5. Environment Detection & Adjustment Automation

Many digital hearing aid come with automatic environment detection and adjustment technology. This technology enables the hearing device to scan the surrounding environment 10,000 times a second based on your movement. Furthermore, they automatically adjust the settings to deliver a clear and natural sound. Hence, with modern hearing aids you no longer have to fine-tune your settings manually again!

6. Noise Reduction & Speech Enhancement Technologies

Modern hearing devices provide noise-reduction technology. This technology uses advanced algorithms and sound processing techniques to detect and eliminate unwanted external noise. The reduction of irrelevant background noise helps to reduce ear strain in noisy surroundings and improve the hearing experience.

Digital hearing aids also use speech-enhancement technology to enhance speech intelligibility. This technology employs deep-learning algorithms to distinguish speech from external noises and ensure speech clarity.

7. Rechargeable Batteries

Digital hearing aids now come with cost-effective and environment-friendly rechargeable lithium-ion batteries. These batteries remove the hassle of replacing tiny batteries. Furthermore, modern hearing devices come with portable charging cases that keep these devices operating all day long.

8. Smart Applications

Modern hearing devices also provide separate applications that individuals can use to change device volume or program right from their mobile phones. These applications can be found in both the App Store (for iOS devices) and Play Store (for Android devices).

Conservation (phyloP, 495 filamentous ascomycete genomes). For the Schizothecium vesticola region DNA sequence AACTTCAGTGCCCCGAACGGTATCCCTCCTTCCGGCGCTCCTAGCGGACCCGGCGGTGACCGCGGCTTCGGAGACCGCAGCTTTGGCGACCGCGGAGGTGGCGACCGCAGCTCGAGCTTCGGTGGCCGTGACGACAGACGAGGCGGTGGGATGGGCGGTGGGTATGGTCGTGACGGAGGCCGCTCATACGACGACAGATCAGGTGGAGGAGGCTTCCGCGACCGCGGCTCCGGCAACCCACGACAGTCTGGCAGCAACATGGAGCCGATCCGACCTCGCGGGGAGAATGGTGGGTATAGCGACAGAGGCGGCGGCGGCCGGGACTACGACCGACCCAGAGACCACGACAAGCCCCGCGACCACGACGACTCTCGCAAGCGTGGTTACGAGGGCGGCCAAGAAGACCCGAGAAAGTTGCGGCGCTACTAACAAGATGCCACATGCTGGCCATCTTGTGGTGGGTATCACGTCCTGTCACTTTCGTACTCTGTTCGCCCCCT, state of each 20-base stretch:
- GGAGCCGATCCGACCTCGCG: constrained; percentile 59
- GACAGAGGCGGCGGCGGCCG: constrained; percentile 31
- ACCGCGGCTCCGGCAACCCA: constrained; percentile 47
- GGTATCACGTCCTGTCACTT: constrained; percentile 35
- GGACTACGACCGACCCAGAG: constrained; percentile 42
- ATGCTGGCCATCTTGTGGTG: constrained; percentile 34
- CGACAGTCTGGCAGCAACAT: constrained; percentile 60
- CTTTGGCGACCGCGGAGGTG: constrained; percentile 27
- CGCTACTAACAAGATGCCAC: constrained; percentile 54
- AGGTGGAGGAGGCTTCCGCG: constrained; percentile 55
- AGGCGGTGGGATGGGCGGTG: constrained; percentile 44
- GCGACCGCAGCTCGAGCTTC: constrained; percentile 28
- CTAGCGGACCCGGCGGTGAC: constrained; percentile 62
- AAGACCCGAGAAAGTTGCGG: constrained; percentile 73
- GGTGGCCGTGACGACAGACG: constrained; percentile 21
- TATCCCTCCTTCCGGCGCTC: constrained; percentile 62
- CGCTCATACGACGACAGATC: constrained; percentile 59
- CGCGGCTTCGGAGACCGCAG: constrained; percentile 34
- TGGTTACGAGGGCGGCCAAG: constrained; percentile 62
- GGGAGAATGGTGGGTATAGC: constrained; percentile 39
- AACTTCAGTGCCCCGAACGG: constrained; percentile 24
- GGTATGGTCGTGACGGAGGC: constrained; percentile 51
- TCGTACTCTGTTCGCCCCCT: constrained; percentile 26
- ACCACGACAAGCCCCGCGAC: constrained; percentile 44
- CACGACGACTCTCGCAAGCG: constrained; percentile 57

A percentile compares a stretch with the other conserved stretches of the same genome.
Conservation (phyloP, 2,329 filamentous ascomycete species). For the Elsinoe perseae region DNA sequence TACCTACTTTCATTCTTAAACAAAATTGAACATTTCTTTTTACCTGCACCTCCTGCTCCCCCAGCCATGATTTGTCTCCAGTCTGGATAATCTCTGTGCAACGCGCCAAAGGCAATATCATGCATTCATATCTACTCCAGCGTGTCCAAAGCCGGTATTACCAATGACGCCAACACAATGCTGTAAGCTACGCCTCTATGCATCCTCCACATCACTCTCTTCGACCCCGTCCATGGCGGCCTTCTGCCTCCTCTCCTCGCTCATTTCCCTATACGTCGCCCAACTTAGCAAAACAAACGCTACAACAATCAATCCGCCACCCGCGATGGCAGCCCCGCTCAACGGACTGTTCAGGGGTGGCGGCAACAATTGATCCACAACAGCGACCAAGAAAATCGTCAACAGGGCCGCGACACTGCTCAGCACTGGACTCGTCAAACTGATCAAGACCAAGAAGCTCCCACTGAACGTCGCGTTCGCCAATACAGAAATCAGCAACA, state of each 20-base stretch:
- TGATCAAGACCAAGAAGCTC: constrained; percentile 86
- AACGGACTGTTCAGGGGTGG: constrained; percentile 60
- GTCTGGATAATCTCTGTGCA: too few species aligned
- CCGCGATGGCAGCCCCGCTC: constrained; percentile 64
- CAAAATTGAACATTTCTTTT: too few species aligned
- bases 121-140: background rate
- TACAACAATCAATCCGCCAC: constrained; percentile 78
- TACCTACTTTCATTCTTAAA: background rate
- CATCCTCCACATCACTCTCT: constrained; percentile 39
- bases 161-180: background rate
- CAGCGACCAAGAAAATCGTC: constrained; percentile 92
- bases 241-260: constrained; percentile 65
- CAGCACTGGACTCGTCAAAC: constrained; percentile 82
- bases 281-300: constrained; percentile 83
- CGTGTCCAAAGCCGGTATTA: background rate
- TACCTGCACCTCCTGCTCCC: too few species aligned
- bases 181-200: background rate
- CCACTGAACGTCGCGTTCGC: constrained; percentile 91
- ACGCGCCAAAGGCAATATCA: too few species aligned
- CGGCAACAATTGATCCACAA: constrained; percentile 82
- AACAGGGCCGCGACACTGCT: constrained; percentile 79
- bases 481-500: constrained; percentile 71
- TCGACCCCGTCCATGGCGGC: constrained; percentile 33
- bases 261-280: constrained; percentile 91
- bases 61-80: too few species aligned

9. Telecoil (t-coil)

Telecoil or t-coil refers to a small coil of wire used in hearing aids. This wire picks up electromagnetic signals from compatible devices. Furthermore, it allows direct audio input from phones and public sound systems. Moreover, it reduces background noise and improves sound clarity for individuals suffering from hearing loss. This technology enables clearer communication in noisy environments and enhances the hearing experience for users.

10. Tinnitus Masking

Modern digital hearing aid integrated with tinnitus masking/management features can relieve individuals with ringing in the ears. These devices enable audiologists or hearing aid clinics to customize and deliver a soothing sound stimulus that helps manage and relieve tinnitus.


In the upcoming years, digital hearing aids will provide greater features and functionality to users due to advancements in technology. Not only will devices address common hearing issues like tinnitus but will improve the hearing experience for those with severe or permanent hearing impairment. However, before using any such technologically advanced hearing devices, individuals must consult with their audiologists or hearing aid clinics for the best experience.


Types of Hearing Aid: 10 Options to Choose From

Different types of hearing aids have risen in demand due to the astonishing number of people suffering from hearing loss. According to the latest report from WHO, around 430 million people, out of which 34 million are children, require medical support and hearing aids to address hearing loss. But will one solution fit every individual’s needs? That is quite unlikely.

Finding the perfect hearing aid depends upon several factors. The prime ones include hearing loss severity, shape/size of ears, and personal preferences. All these factors decide which type of hearing will suit you the best.

Primarily, there are ten types of hearing aid styles. Let us explore them in detail.

1. Behind the ear (BTE) devices